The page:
Shire flips on tinsel towns

Cardinia Shire councillors have agreed to investigate the partial funding of community Christmas decorations. Picture: CARDINIA SHIRE COUNCIL

By Bonny Burrows

This year may mark the return of festive cheer to the streets of Cardinia Shire.
Cardinia Shire Council, last year branded a “Grinch” for not displaying Christmas decorations in Pakenham’s CBD, has agreed to investigate the possibility of a grants program to assist community groups decorate local townships during the festive season.
The council does not currently fund the decoration of the shire’s shopping precincts, as it “does not have such an arrangement nor budget” to do so.
But that may soon change.
At the 22 January general council meeting, Port Ward councillor Ray Brown moved a motion to consider a partial funding of such decorations after witnessing the difference a few bits of tinsel made to the community.
“Kooweerup was looking absolutely dull and it didn’t look like Christmas at all,” Cr Brown said of the past festive season.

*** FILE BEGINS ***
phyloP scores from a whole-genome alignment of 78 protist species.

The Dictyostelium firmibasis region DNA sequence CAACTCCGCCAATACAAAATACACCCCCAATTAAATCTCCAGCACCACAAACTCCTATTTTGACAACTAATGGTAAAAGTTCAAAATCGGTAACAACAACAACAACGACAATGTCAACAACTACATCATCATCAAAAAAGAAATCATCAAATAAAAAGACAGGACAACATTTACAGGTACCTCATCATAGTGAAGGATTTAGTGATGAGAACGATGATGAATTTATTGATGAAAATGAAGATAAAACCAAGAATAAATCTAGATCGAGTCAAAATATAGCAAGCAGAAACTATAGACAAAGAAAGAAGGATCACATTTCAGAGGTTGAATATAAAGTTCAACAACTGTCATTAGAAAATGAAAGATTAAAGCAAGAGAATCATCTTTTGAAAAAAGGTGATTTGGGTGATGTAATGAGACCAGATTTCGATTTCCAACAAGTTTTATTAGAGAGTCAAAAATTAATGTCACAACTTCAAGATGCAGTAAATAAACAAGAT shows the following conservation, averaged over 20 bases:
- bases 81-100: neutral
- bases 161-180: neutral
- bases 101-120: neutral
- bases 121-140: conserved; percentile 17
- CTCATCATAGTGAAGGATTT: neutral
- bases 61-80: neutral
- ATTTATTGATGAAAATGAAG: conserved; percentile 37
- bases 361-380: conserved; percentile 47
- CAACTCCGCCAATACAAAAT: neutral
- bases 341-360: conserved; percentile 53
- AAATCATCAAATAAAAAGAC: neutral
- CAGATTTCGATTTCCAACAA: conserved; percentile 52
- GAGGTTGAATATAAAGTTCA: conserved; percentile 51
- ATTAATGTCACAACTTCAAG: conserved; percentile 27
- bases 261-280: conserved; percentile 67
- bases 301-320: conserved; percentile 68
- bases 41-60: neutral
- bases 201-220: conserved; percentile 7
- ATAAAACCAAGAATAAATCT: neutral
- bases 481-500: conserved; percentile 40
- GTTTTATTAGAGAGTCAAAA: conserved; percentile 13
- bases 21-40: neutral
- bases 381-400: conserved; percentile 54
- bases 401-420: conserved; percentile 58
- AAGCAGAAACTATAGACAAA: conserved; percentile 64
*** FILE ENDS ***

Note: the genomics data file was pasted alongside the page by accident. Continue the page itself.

But that quickly changed when an anonymous community member, dubbed the “tinsel terror elf” by Cr Brown, worked some magic on the town.
“A tinsel terror elf took it upon themselves… to put some tinsel in the trees around Station Street and all of a sudden it became Christmas,” he said.
“For a small amount of money it really looked sensational.”
Fellow councillor Carol Ryan said she was approached by many residents over Christmas unhappy with the lack of local decorations.
“It didn’t feel like Christmas to them,” Cr Ryan.
“(Christmas is supposed to be) about uniting family, children, seniors, the disadvantaged and the homeless.”
Mayor Collin Ross said for too long council had been called the “Grinches of Christmas”.
“I think it’s something we need to address. The people have spoken,” Cr Ross said.
Under Cr Brown’s motion, council officers will investigate the viability of a Christmas decorations grants program.
While the details will be fleshed out following the officers’ report, Cr Brown said he envisioned such scheme could involve council matching community group contributions dollar for dollar.
He joked the ‘tinsel terror elf’ would need to become an incorporated body to apply for the funding.
“We all like to see our townships looking good. It’s good for the kids and it’s good for the shop keepers,” Cr Brown said.
Cr Michael Schilling said he was hoping the investigation would uncover an equable way to “inspire festive spirit and encourage social cohesion” within the local community.
The report will be tabled at the council’s 19 March general meeting.